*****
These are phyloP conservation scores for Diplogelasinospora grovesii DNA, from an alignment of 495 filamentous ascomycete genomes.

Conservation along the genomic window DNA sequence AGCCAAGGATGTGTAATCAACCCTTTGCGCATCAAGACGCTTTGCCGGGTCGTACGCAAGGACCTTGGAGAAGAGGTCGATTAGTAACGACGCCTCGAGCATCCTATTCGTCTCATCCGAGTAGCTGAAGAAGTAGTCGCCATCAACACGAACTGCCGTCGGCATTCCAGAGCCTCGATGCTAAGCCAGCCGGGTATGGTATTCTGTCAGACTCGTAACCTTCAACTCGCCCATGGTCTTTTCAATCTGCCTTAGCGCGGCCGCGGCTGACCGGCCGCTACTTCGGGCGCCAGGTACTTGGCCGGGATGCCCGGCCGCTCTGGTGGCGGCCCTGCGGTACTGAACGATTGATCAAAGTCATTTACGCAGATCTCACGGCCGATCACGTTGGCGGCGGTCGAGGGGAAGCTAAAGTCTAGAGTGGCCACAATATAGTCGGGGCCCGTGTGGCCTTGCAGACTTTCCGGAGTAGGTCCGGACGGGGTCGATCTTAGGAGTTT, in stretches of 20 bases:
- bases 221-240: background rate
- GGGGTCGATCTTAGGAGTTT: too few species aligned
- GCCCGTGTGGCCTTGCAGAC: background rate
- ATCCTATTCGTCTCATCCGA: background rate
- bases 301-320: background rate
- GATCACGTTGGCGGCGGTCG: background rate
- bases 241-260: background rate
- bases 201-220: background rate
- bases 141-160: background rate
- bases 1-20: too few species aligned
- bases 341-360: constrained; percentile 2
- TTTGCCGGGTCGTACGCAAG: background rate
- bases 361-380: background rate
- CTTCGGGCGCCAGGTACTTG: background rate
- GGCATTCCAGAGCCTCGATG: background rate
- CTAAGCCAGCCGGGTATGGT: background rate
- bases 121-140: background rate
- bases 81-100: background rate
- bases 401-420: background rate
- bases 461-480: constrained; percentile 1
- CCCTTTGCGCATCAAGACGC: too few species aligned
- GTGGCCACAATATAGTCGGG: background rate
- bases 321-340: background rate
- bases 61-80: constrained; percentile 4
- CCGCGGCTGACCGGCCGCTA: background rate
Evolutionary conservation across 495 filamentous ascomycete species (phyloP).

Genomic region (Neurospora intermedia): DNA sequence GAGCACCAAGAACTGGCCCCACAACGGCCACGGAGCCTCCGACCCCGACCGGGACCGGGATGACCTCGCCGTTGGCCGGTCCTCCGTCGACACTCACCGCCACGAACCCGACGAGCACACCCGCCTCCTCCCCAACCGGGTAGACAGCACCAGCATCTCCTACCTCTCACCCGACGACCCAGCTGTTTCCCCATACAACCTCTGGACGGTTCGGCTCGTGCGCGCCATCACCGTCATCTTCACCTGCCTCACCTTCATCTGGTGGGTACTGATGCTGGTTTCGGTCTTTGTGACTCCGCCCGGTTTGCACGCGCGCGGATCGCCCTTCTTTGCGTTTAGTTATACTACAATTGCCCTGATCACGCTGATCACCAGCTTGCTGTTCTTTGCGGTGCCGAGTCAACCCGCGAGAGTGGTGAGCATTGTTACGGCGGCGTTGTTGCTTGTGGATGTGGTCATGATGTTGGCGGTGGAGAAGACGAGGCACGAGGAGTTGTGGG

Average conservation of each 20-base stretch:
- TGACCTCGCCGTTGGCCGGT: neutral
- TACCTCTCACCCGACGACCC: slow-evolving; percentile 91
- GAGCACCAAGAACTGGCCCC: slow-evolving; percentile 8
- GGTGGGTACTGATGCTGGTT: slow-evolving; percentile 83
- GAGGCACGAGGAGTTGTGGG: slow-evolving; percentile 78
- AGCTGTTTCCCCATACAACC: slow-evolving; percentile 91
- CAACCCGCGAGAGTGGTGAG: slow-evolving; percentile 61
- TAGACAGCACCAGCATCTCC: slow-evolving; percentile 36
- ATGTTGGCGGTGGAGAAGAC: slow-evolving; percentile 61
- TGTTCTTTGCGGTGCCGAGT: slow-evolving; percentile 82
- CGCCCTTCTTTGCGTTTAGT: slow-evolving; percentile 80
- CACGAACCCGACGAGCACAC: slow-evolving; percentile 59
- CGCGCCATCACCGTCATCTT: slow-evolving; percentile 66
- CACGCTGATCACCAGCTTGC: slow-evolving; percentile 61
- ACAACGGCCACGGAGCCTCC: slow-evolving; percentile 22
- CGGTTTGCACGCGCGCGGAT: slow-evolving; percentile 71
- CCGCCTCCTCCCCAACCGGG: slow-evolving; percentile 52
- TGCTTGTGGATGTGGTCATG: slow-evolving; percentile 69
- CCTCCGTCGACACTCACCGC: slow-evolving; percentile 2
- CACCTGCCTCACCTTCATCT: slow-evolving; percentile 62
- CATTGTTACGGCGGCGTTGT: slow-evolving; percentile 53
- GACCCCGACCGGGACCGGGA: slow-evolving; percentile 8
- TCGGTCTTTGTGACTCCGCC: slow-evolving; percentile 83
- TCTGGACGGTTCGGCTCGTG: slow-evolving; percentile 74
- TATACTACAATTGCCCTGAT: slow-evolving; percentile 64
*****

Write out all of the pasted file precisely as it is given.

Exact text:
These are phyloP conservation scores for Diplogelasinospora grovesii DNA, from an alignment of 495 filamentous ascomycete genomes.

Conservation along the genomic window DNA sequence AGCCAAGGATGTGTAATCAACCCTTTGCGCATCAAGACGCTTTGCCGGGTCGTACGCAAGGACCTTGGAGAAGAGGTCGATTAGTAACGACGCCTCGAGCATCCTATTCGTCTCATCCGAGTAGCTGAAGAAGTAGTCGCCATCAACACGAACTGCCGTCGGCATTCCAGAGCCTCGATGCTAAGCCAGCCGGGTATGGTATTCTGTCAGACTCGTAACCTTCAACTCGCCCATGGTCTTTTCAATCTGCCTTAGCGCGGCCGCGGCTGACCGGCCGCTACTTCGGGCGCCAGGTACTTGGCCGGGATGCCCGGCCGCTCTGGTGGCGGCCCTGCGGTACTGAACGATTGATCAAAGTCATTTACGCAGATCTCACGGCCGATCACGTTGGCGGCGGTCGAGGGGAAGCTAAAGTCTAGAGTGGCCACAATATAGTCGGGGCCCGTGTGGCCTTGCAGACTTTCCGGAGTAGGTCCGGACGGGGTCGATCTTAGGAGTTT, in stretches of 20 bases:
- bases 221-240: background rate
- GGGGTCGATCTTAGGAGTTT: too few species aligned
- GCCCGTGTGGCCTTGCAGAC: background rate
- ATCCTATTCGTCTCATCCGA: background rate
- bases 301-320: background rate
- GATCACGTTGGCGGCGGTCG: background rate
- bases 241-260: background rate
- bases 201-220: background rate
- bases 141-160: background rate
- bases 1-20: too few species aligned
- bases 341-360: constrained; percentile 2
- TTTGCCGGGTCGTACGCAAG: background rate
- bases 361-380: background rate
- CTTCGGGCGCCAGGTACTTG: background rate
- GGCATTCCAGAGCCTCGATG: background rate
- CTAAGCCAGCCGGGTATGGT: background rate
- bases 121-140: background rate
- bases 81-100: background rate
- bases 401-420: background rate
- bases 461-480: constrained; percentile 1
- CCCTTTGCGCATCAAGACGC: too few species aligned
- GTGGCCACAATATAGTCGGG: background rate
- bases 321-340: background rate
- bases 61-80: constrained; percentile 4
- CCGCGGCTGACCGGCCGCTA: background rate
Evolutionary conservation across 495 filamentous ascomycete species (phyloP).

Genomic region (Neurospora intermedia): DNA sequence GAGCACCAAGAACTGGCCCCACAACGGCCACGGAGCCTCCGACCCCGACCGGGACCGGGATGACCTCGCCGTTGGCCGGTCCTCCGTCGACACTCACCGCCACGAACCCGACGAGCACACCCGCCTCCTCCCCAACCGGGTAGACAGCACCAGCATCTCCTACCTCTCACCCGACGACCCAGCTGTTTCCCCATACAACCTCTGGACGGTTCGGCTCGTGCGCGCCATCACCGTCATCTTCACCTGCCTCACCTTCATCTGGTGGGTACTGATGCTGGTTTCGGTCTTTGTGACTCCGCCCGGTTTGCACGCGCGCGGATCGCCCTTCTTTGCGTTTAGTTATACTACAATTGCCCTGATCACGCTGATCACCAGCTTGCTGTTCTTTGCGGTGCCGAGTCAACCCGCGAGAGTGGTGAGCATTGTTACGGCGGCGTTGTTGCTTGTGGATGTGGTCATGATGTTGGCGGTGGAGAAGACGAGGCACGAGGAGTTGTGGG

Average conservation of each 20-base stretch:
- TGACCTCGCCGTTGGCCGGT: neutral
- TACCTCTCACCCGACGACCC: slow-evolving; percentile 91
- GAGCACCAAGAACTGGCCCC: slow-evolving; percentile 8
- GGTGGGTACTGATGCTGGTT: slow-evolving; percentile 83
- GAGGCACGAGGAGTTGTGGG: slow-evolving; percentile 78
- AGCTGTTTCCCCATACAACC: slow-evolving; percentile 91
- CAACCCGCGAGAGTGGTGAG: slow-evolving; percentile 61
- TAGACAGCACCAGCATCTCC: slow-evolving; percentile 36
- ATGTTGGCGGTGGAGAAGAC: slow-evolving; percentile 61
- TGTTCTTTGCGGTGCCGAGT: slow-evolving; percentile 82
- CGCCCTTCTTTGCGTTTAGT: slow-evolving; percentile 80
- CACGAACCCGACGAGCACAC: slow-evolving; percentile 59
- CGCGCCATCACCGTCATCTT: slow-evolving; percentile 66
- CACGCTGATCACCAGCTTGC: slow-evolving; percentile 61
- ACAACGGCCACGGAGCCTCC: slow-evolving; percentile 22
- CGGTTTGCACGCGCGCGGAT: slow-evolving; percentile 71
- CCGCCTCCTCCCCAACCGGG: slow-evolving; percentile 52
- TGCTTGTGGATGTGGTCATG: slow-evolving; percentile 69
- CCTCCGTCGACACTCACCGC: slow-evolving; percentile 2
- CACCTGCCTCACCTTCATCT: slow-evolving; percentile 62
- CATTGTTACGGCGGCGTTGT: slow-evolving; percentile 53
- GACCCCGACCGGGACCGGGA: slow-evolving; percentile 8
- TCGGTCTTTGTGACTCCGCC: slow-evolving; percentile 83
- TCTGGACGGTTCGGCTCGTG: slow-evolving; percentile 74
- TATACTACAATTGCCCTGAT: slow-evolving; percentile 64